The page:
OUR TOWN c. 1850 - 2000

16 MAIN STREET, NORTH SIDE

In the early years of the 1970's, the small back lounge of Charlie Keegan's Crystal Bar hosted what passed for the town's folk music scene. On a good night, the place was hopping to banjos, tin whistles and guitars, The Lark in the Morning, The Rocky Road to Dublin and The Flop-eared Mule. On a bad one, a couple of us strummed and sang away as usual, but there was more atmosphere on Mars. Is my memory deluding me, or were our efforts, good, bad, and indifferent, really fuelled by an ale called Celebration?

An 1839 map of the town shows a tannery, owned by the Clarke family, situated behind two separate houses that once stood on this site. In the 1850's, they were occupied by Patrick McEvoy and John Brennan. The former may have been the carpenter listed in an 1870 directory; the latter was a publican, eventually succeeded by his grandson, John Whelan. In 1901, Patrick and Norah Kearney and their three young children were living here1. Patrick is listed as 'Merchant' with a shop assistant and a domestic servant. A boarder, Jeremiah Whelan (presumably related to the John Whelan above?) is listed as 'Farmer' and Thomas Kelly as a general farm servant. A decade later, the Kearney family was still here. This time Patrick was described as a Spirit Merchant and there were now five children, all scholars. Thomas Phelan was a teenage shop assistant.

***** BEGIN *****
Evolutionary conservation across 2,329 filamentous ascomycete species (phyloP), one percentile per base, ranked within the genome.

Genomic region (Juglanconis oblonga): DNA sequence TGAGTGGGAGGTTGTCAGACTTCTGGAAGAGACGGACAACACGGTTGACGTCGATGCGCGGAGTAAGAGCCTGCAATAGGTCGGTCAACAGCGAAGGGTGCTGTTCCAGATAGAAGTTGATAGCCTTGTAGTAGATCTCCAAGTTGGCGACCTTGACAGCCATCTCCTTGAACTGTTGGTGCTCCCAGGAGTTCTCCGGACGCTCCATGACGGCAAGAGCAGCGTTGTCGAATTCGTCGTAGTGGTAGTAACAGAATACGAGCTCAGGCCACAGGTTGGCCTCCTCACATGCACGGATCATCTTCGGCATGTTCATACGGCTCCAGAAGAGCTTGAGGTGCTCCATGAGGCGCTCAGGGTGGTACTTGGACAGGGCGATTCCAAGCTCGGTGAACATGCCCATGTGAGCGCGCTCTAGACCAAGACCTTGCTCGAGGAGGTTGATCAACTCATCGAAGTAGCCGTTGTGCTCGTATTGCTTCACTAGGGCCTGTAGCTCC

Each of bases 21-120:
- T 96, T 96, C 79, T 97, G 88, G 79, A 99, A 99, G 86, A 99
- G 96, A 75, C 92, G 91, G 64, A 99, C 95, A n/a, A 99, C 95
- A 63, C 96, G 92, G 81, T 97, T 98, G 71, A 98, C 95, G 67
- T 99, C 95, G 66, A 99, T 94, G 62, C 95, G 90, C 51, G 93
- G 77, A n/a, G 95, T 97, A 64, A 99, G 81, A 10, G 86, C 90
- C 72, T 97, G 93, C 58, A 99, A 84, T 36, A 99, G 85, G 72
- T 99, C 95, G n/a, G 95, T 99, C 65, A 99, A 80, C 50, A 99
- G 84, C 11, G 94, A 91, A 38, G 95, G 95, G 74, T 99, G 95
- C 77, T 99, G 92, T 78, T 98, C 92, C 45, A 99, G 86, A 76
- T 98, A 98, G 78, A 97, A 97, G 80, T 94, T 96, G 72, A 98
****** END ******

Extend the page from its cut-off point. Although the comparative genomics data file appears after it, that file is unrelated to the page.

Kearney's were succeeded for a short time by Patrick Cushen2 and he, in turn, by Charlie Keegan (1956). The latter's widow, Bernie, continues to run the business today. In 1996, she was part of the bar syndicate that won more than £1m in the Lotto. According to the Irish Daily Star in June 2013, there was a rumour circulating that the winner of €94 million in the Euromillions lottery was none other than the twice-lucky Keegans syndicate. Mrs Keegan was reported as saying "our barman checked all our tickets earlier and we didn’t win so much as a fiver.” And she wasn't codding; it transpired that the new multimillionaire was a Dubliner (who, according to the newspaper, was suddenly, and officially, the 96th richest person in the country).

At the rear of these premises is a two-storey, former coach house. According to the Architectural Survey, it and the 'intact facade composition' render this site 'a highly important part of the early streetscape and makes a strong positive contribution to the architectural landscape....'

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1 Eddie Boylan maintained that Thomas Haslam, a prison warder, lived here before the Kearneys.

2 Known locally as 'Paak'. His brother Michael was also a publican in Stradbally.

HOMEPAGE